Step parenting is not a packet mix!

The from scratch cakeThis is the birthday cake my youngest made for her closest in age step-sister.It was a, from-scratch classic chocolate cake that unfortunately bore no resemblance to the perfect snap on the recipe page.

But she tried hard and the good intentions weren’t half-baked.

Her arty touch helped salvage the creation, that had spilled into the oven during cooking, then collapsed on exit from it.

The icing features a chic design of a girl with a pretty dress and flowing hair, that she had sketched on paper before drawing it on flour.

Only days before,  the birthday recipient of this cake had made one for the chef, who was also celebrating a birthday. A pretty pink, oversized, cupcake with silver balls that was a fusion of packet mix and superb icing.

To me , sweet examples of happy step-family flavour. And one I wish would come out of the box on more occasions.

Parents of all persuasions go through challenging times, but unless you actually ARE a step-parent, particularly a stepmum, it’s hard to explain the layered intricacies that go into the blender to complete a family cake.

If every step family threw its mix onto the bench and was asked to go and pick one that they would like to make, I think we’d all go for the packet we know.

I say this because for all the mess and mayhem that goes into my family bake, it’s quite a simple one compared to a lot of others.

While I may sometimes wish for more detailed frosting and simple cinnamon, I have to remember that some step parents’ cakes have sour worms and guns of cream exploding in their metaphoric kitchens.

I spoke to a friend this week who explained her sister’s step-family dynamic and my goodness that is one bakery of a family.

The sister had no children when she met her now husband. He had three.

The biological mother abandoned them and the eldest two (twins mind you)  dealt with that rejection differently. One bravely, one difficultly.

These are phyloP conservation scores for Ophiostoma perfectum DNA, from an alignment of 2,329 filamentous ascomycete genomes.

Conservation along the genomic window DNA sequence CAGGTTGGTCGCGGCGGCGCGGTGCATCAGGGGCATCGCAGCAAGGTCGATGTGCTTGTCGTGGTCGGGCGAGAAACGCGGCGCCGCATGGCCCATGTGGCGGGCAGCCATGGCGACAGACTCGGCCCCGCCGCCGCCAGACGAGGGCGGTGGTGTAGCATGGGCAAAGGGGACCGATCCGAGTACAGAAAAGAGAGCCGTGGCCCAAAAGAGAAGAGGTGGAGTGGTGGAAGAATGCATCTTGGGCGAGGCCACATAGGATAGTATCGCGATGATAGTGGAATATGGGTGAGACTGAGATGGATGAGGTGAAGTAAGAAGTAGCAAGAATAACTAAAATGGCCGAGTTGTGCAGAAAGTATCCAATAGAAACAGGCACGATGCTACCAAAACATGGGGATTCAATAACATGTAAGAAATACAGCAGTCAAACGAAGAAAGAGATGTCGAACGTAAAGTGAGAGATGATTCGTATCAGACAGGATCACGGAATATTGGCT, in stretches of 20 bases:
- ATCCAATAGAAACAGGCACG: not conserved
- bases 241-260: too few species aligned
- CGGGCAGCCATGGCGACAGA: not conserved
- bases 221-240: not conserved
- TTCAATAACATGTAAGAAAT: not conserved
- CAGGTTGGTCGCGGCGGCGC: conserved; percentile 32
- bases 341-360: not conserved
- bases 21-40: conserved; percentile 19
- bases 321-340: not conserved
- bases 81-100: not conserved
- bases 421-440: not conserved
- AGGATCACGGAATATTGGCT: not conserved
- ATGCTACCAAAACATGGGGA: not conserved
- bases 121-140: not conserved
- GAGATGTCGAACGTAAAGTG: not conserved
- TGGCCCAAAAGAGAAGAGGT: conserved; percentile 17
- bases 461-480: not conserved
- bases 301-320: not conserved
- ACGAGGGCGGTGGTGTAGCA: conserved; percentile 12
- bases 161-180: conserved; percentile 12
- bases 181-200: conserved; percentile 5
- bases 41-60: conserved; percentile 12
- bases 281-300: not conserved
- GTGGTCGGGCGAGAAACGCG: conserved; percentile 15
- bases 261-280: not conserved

The friend’s sister raised them for quite a few years before she and her husband started their own family.

They went on to have another three children, so six in total.

I don’t need to highlight all the INTERESTING ingredients that this woman tasted along the way.

Everything from rejection, rudeness, bad behaviour at school, unacceptable remarks and actions at home, clashes between siblings, conflict between parents, psychological interference or complete isolation and ignorance from bio mum, guilt, more guilt and sometimes heart wrench.

This sister is still in the marriage and happy with her husband, so as you’d expect that sort of longevity couldn’t happen without some good and even great times, of which my friend tells me there were plenty as well.

But can you imagine?

Now there’s even more spice being added to this woman’s life.

Kinda like making  a cake and finally with the preparation complete and ready for the oven, you find out, you have new ingredients to add, a new temperature setting and a completely different recipe.

Because now, after raising all these children, with just a few left in high school and some that have moved out and found their niche, one of the step children has returned.

The step child that quite possibly caused the most angst to this sister.

Not only did that step-daughter leave to attempt to find some happy living arrangement with the mother who abandoned and  neglected her, but she’s returned with two of her own children in tow and further heartbreak at the unsuccessful reconciliation with her bio mum.

I’m sure there are plenty of other step-parenting stories out there that are more involved, more delicate, more delicious and more disastrous than I can conjure.

Bottom line;  every cake is different no matter how masterful the baker.

Even if we as step-mums follow the instructions, there’s no guarantee the end product will look like the picture we so coveted.

If we opt for an quicker, easier packet-mix family does that mean there’s less mistakes to be  made but less excitement?

And if we instead go for a more challenging recipe does that mean a successful outcome is more satisfying and a disaster, more demoralizing?

Maybe we should ban all baking and insist step-kids cook toast…..

….then again in my case, both cakes tasted great, and toast too often gets burnt.

I'd love to know what you think :)

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